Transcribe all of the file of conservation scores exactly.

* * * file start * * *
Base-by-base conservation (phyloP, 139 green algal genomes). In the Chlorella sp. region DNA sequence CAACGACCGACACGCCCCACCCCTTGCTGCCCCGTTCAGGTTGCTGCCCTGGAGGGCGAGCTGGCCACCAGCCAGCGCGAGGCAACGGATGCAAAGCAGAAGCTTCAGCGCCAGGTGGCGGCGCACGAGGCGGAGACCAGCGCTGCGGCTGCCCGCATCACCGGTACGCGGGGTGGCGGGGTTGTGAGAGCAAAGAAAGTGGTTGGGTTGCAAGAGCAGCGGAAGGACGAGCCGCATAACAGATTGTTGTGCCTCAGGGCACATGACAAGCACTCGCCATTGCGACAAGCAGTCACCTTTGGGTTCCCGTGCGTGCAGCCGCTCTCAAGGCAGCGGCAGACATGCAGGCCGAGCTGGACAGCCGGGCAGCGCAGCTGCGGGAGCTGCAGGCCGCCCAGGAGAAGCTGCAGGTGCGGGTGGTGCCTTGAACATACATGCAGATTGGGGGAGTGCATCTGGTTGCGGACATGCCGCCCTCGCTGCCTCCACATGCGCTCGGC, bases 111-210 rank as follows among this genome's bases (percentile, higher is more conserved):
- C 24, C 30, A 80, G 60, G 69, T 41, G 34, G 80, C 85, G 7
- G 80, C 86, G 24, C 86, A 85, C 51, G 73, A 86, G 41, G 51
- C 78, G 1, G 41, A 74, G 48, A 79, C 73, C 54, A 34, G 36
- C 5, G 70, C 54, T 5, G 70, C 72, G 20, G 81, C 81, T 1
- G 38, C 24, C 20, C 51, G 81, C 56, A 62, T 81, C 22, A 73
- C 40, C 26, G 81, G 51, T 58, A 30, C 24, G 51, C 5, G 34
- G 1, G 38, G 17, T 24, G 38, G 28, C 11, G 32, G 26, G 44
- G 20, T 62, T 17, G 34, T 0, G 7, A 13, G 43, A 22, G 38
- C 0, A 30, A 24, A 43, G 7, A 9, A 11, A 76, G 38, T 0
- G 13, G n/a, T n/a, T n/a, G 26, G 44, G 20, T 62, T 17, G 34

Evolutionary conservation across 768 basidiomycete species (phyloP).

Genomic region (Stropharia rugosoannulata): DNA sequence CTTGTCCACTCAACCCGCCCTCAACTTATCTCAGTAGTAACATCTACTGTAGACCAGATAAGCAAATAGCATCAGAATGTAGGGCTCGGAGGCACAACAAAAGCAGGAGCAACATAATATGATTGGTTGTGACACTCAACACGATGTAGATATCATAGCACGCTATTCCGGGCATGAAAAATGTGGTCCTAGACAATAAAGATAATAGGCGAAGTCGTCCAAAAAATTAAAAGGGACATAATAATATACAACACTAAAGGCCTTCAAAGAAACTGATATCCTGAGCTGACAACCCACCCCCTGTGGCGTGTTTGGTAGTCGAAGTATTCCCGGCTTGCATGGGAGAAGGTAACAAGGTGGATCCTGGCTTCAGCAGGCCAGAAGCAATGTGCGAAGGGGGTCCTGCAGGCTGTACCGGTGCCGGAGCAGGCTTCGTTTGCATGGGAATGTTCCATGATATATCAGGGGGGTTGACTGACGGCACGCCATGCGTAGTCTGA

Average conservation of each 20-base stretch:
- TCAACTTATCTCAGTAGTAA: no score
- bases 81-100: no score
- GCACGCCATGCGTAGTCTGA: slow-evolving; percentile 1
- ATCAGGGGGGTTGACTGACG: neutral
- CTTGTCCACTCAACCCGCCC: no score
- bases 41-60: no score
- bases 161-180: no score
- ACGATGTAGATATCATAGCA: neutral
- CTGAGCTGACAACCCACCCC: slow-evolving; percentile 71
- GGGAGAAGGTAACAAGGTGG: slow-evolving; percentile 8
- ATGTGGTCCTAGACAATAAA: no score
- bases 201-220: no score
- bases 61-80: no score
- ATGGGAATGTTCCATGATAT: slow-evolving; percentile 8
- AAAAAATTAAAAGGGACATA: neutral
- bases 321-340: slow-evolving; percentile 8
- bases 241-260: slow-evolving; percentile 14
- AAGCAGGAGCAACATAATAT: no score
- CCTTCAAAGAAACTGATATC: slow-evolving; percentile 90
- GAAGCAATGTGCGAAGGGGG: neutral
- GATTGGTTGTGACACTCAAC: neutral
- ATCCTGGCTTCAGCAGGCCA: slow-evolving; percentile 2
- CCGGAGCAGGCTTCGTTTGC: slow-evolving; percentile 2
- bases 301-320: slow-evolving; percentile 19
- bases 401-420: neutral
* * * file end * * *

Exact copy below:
Base-by-base conservation (phyloP, 139 green algal genomes). In the Chlorella sp. region DNA sequence CAACGACCGACACGCCCCACCCCTTGCTGCCCCGTTCAGGTTGCTGCCCTGGAGGGCGAGCTGGCCACCAGCCAGCGCGAGGCAACGGATGCAAAGCAGAAGCTTCAGCGCCAGGTGGCGGCGCACGAGGCGGAGACCAGCGCTGCGGCTGCCCGCATCACCGGTACGCGGGGTGGCGGGGTTGTGAGAGCAAAGAAAGTGGTTGGGTTGCAAGAGCAGCGGAAGGACGAGCCGCATAACAGATTGTTGTGCCTCAGGGCACATGACAAGCACTCGCCATTGCGACAAGCAGTCACCTTTGGGTTCCCGTGCGTGCAGCCGCTCTCAAGGCAGCGGCAGACATGCAGGCCGAGCTGGACAGCCGGGCAGCGCAGCTGCGGGAGCTGCAGGCCGCCCAGGAGAAGCTGCAGGTGCGGGTGGTGCCTTGAACATACATGCAGATTGGGGGAGTGCATCTGGTTGCGGACATGCCGCCCTCGCTGCCTCCACATGCGCTCGGC, bases 111-210 rank as follows among this genome's bases (percentile, higher is more conserved):
- C 24, C 30, A 80, G 60, G 69, T 41, G 34, G 80, C 85, G 7
- G 80, C 86, G 24, C 86, A 85, C 51, G 73, A 86, G 41, G 51
- C 78, G 1, G 41, A 74, G 48, A 79, C 73, C 54, A 34, G 36
- C 5, G 70, C 54, T 5, G 70, C 72, G 20, G 81, C 81, T 1
- G 38, C 24, C 20, C 51, G 81, C 56, A 62, T 81, C 22, A 73
- C 40, C 26, G 81, G 51, T 58, A 30, C 24, G 51, C 5, G 34
- G 1, G 38, G 17, T 24, G 38, G 28, C 11, G 32, G 26, G 44
- G 20, T 62, T 17, G 34, T 0, G 7, A 13, G 43, A 22, G 38
- C 0, A 30, A 24, A 43, G 7, A 9, A 11, A 76, G 38, T 0
- G 13, G n/a, T n/a, T n/a, G 26, G 44, G 20, T 62, T 17, G 34

Evolutionary conservation across 768 basidiomycete species (phyloP).

Genomic region (Stropharia rugosoannulata): DNA sequence CTTGTCCACTCAACCCGCCCTCAACTTATCTCAGTAGTAACATCTACTGTAGACCAGATAAGCAAATAGCATCAGAATGTAGGGCTCGGAGGCACAACAAAAGCAGGAGCAACATAATATGATTGGTTGTGACACTCAACACGATGTAGATATCATAGCACGCTATTCCGGGCATGAAAAATGTGGTCCTAGACAATAAAGATAATAGGCGAAGTCGTCCAAAAAATTAAAAGGGACATAATAATATACAACACTAAAGGCCTTCAAAGAAACTGATATCCTGAGCTGACAACCCACCCCCTGTGGCGTGTTTGGTAGTCGAAGTATTCCCGGCTTGCATGGGAGAAGGTAACAAGGTGGATCCTGGCTTCAGCAGGCCAGAAGCAATGTGCGAAGGGGGTCCTGCAGGCTGTACCGGTGCCGGAGCAGGCTTCGTTTGCATGGGAATGTTCCATGATATATCAGGGGGGTTGACTGACGGCACGCCATGCGTAGTCTGA

Average conservation of each 20-base stretch:
- TCAACTTATCTCAGTAGTAA: no score
- bases 81-100: no score
- GCACGCCATGCGTAGTCTGA: slow-evolving; percentile 1
- ATCAGGGGGGTTGACTGACG: neutral
- CTTGTCCACTCAACCCGCCC: no score
- bases 41-60: no score
- bases 161-180: no score
- ACGATGTAGATATCATAGCA: neutral
- CTGAGCTGACAACCCACCCC: slow-evolving; percentile 71
- GGGAGAAGGTAACAAGGTGG: slow-evolving; percentile 8
- ATGTGGTCCTAGACAATAAA: no score
- bases 201-220: no score
- bases 61-80: no score
- ATGGGAATGTTCCATGATAT: slow-evolving; percentile 8
- AAAAAATTAAAAGGGACATA: neutral
- bases 321-340: slow-evolving; percentile 8
- bases 241-260: slow-evolving; percentile 14
- AAGCAGGAGCAACATAATAT: no score
- CCTTCAAAGAAACTGATATC: slow-evolving; percentile 90
- GAAGCAATGTGCGAAGGGGG: neutral
- GATTGGTTGTGACACTCAAC: neutral
- ATCCTGGCTTCAGCAGGCCA: slow-evolving; percentile 2
- CCGGAGCAGGCTTCGTTTGC: slow-evolving; percentile 2
- bases 301-320: slow-evolving; percentile 19
- bases 401-420: neutral